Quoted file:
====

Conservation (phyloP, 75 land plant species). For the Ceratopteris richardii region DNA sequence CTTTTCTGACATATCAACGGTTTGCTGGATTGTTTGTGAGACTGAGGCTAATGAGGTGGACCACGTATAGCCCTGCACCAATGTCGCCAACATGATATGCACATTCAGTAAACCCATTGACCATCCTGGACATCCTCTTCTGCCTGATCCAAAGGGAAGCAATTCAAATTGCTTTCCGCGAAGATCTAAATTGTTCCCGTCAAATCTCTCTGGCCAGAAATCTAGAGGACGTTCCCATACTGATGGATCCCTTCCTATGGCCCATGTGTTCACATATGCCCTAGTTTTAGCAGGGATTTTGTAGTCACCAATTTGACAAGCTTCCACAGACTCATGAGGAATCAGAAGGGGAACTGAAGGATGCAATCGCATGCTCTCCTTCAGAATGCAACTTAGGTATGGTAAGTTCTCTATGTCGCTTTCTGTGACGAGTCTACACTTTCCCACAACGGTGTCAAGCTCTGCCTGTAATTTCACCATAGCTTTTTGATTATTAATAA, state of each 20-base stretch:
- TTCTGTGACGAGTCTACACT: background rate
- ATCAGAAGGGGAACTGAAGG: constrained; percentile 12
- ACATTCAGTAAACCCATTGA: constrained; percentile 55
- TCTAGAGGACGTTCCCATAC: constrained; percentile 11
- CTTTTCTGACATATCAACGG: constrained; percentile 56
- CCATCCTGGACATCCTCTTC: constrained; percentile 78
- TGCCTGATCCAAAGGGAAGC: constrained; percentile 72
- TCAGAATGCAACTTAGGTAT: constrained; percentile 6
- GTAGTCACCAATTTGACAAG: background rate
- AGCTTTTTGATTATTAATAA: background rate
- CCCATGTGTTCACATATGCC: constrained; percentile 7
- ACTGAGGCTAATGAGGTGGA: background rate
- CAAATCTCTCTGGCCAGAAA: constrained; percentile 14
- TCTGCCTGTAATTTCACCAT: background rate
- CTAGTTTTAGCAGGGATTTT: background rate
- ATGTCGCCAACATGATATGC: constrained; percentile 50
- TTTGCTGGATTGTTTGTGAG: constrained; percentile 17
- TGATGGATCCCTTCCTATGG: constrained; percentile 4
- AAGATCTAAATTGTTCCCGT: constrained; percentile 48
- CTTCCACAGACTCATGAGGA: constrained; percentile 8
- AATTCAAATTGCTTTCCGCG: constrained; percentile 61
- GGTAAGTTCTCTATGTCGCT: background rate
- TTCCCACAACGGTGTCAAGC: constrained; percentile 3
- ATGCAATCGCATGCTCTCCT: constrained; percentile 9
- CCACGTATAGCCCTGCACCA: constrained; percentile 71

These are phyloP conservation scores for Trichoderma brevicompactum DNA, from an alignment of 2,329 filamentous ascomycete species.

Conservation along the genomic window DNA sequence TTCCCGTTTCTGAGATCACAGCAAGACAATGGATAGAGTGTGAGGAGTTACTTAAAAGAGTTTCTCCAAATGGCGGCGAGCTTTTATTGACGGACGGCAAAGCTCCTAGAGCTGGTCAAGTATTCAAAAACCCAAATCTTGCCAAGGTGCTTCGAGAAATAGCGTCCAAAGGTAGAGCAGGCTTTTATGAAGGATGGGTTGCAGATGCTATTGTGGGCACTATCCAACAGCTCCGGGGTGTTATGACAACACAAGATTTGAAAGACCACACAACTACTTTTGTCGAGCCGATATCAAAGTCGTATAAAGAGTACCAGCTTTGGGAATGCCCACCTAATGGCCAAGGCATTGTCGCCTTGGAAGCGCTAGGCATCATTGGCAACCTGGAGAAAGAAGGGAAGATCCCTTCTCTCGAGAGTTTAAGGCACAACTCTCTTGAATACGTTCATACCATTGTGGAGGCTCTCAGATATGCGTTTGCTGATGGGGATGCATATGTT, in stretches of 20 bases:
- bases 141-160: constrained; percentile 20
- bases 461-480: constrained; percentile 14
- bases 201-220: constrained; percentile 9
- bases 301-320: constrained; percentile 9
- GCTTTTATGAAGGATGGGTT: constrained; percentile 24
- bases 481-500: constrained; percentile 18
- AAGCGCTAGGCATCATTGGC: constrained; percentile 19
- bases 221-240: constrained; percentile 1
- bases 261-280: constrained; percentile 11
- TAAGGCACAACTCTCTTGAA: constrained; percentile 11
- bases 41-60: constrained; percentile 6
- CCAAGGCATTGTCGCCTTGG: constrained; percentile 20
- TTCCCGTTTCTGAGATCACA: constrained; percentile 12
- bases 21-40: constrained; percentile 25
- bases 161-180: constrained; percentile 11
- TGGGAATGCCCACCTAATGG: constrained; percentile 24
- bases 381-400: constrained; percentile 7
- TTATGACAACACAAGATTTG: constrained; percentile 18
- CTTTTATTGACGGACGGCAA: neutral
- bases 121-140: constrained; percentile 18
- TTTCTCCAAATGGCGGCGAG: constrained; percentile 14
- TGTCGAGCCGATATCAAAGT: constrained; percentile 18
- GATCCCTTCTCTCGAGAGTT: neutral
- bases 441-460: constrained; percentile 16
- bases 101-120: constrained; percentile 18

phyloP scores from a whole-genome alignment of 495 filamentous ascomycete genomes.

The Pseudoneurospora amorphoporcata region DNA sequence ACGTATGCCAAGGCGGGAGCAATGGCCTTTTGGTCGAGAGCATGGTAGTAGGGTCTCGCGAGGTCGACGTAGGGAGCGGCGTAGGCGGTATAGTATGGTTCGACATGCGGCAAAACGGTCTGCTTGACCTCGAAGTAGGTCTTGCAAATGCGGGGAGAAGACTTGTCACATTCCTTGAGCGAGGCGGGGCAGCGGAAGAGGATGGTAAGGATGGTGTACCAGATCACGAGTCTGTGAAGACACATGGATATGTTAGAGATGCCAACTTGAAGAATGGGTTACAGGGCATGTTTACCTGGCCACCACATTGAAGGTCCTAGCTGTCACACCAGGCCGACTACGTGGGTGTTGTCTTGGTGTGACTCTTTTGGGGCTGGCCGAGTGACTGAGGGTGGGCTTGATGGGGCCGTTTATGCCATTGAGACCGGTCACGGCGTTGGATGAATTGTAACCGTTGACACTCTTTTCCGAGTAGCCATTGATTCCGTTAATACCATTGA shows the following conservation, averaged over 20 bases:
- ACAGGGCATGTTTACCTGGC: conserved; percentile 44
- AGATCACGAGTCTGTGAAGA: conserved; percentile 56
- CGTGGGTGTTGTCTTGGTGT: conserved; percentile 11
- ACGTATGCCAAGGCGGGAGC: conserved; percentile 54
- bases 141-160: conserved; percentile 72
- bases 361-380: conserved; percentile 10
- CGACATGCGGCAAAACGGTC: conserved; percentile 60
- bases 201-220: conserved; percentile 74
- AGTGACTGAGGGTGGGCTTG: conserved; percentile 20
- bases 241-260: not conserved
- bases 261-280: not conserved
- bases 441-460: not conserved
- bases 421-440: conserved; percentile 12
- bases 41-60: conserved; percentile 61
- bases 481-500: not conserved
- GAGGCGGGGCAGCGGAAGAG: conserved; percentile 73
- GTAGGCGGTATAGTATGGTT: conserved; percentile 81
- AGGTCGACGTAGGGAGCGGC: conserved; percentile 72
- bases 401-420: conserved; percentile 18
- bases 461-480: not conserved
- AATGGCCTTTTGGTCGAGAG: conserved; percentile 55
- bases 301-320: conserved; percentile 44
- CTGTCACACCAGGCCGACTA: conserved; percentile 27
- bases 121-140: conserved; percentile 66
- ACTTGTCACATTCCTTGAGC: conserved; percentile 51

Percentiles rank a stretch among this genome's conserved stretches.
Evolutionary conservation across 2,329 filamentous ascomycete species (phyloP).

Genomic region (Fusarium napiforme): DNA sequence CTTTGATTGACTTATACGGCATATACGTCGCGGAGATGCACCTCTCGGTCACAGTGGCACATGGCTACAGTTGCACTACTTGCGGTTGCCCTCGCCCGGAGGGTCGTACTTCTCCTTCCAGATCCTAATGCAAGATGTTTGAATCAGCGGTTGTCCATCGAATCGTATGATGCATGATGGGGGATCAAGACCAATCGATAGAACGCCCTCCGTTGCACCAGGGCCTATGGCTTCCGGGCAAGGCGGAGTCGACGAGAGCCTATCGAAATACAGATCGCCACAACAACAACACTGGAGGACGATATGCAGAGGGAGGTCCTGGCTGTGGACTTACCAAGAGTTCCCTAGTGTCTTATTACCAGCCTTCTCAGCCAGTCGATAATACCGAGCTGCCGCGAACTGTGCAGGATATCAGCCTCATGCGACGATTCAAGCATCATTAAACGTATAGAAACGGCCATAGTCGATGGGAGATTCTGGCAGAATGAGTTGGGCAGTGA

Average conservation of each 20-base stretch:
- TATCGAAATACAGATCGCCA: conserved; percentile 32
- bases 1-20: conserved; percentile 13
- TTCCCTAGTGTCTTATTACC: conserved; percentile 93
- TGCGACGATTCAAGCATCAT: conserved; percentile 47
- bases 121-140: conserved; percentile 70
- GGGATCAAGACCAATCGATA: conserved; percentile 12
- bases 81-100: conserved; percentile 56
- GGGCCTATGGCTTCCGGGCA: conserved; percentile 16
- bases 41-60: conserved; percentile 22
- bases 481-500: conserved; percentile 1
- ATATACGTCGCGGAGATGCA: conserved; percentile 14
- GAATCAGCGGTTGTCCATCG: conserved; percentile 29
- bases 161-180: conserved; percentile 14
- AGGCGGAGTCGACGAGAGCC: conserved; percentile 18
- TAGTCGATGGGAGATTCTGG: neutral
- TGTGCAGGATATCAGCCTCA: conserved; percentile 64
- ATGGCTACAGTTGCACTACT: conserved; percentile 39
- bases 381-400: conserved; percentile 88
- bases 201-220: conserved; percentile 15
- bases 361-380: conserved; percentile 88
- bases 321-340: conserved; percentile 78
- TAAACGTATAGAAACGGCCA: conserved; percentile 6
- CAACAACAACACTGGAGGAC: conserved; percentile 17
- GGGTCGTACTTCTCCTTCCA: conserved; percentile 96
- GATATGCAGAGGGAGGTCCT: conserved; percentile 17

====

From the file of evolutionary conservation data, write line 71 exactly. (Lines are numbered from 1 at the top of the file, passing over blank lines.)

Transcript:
- GAGGCGGGGCAGCGGAAGAG: conserved; percentile 73